The Dallas Cowboys haven’t won a game without Ezekiel Elliott, and they haven’t looked good doing it. In fact, the Cowboys haven’t even reached double-digits without their star tailback, as the Falcons, Eagles, and Chargers have held them to 7, 9, and 6 points, respectively.

It’s been ugly.

“It’s pretty obvious the offense hasn’t done much since Zeke has started to serve his suspension,” former Cowboys wide receiver Drew Pearson said on Reiter Than You. “But (if) you take one person out of the offense, it should not cripple the offense. Someone should be able to step up in that position, and the running back position is probably the best position as far as depth is concerned on the roster. The drop-off from the starter is not that great to the backup. Alfred Morris certainly is not Zeke Elliott, but he’s a proven runner in the NFL. If we give him enough carries, I think he can still be effective. I think the rest of the guys in the offense, their play has not been up to par. It’s forced Dak (Prescott) to do some things that he’s not used to doing.”

 

 

Prescott is averaging just 166.7 passing yards to go with one (rushing) touchdown and five interceptions in three games without Zeke.

If Prescott cannot rally the Cowboys (5-6) to a few wins down the stretch, is it fair to question whether he is a legitimate franchise quarterback?

“I think that assessment would be unfair,” Pearson said. “It’s too early to judge whether he is the franchise quarterback or he isn’t. He certainly proved last season he could be that franchise quarterback, and that’s what we’re hoping for going forward. His play has regressed this season. But It’s all in accordance with the team. The team has regressed.”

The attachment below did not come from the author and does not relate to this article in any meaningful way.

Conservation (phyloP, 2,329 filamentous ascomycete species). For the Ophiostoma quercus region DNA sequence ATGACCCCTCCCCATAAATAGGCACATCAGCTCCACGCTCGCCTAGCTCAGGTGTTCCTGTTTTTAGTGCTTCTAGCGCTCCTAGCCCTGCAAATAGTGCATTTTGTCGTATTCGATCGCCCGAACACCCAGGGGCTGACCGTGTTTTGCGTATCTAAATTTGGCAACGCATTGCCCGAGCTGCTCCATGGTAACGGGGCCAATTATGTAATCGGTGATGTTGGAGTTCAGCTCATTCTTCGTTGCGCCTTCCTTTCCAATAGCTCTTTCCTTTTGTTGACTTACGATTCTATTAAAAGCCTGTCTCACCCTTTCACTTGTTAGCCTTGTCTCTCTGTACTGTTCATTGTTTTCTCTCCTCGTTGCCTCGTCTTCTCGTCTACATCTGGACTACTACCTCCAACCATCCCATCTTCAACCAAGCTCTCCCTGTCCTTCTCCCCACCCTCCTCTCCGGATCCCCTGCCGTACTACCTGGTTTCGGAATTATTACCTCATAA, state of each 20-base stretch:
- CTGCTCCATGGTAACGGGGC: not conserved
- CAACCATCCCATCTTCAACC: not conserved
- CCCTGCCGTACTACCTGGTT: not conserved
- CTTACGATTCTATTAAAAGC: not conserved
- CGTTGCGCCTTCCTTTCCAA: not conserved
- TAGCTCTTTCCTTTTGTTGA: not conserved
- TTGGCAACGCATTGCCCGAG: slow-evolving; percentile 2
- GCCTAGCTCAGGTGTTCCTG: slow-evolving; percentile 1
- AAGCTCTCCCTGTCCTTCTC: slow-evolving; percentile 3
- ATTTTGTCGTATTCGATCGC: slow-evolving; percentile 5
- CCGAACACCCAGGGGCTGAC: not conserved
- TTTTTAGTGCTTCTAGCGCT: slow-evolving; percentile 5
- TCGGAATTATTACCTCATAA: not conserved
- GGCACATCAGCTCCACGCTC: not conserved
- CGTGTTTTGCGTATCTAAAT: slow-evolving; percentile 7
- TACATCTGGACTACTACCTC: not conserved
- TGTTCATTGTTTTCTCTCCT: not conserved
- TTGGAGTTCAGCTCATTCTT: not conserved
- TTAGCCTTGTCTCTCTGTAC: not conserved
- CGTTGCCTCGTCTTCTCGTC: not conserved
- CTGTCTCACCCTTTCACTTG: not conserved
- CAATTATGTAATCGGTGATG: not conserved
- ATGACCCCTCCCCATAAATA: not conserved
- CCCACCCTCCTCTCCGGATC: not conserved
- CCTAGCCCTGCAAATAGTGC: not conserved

That goes beyond Elliott’s absence.

“I don’t think the Cowboys’ coaches have done a good job of putting Dak – or even the offense – in a position to be successful,” Pearson said. “The things that worked in the past aren’t necessarily going to work now. As defensive coordinators study you, as players study see you, they see formations, they see things and they recognize things and it makes it a little more difficult for the quarterback to read those things, first of all, and for the offense to execute plays when the defense knows what you’re going to do.

“Our offense is a little stagnant because of the line, the receivers, the running back position and of course the quarterback play,” Pearson continued, “but it’s also stagnant because we’re not giving these players a good chance – or the best chance – to be successful on each and every play. The offensive coordinator, the offensive coaches, they need to come up with some plays and things a little different from what they’ve been doing so that the defense can be off-balanced. Then I think you’ll see better play not only out of the rest of the offense, but certainly out of that quarterback position as well.”

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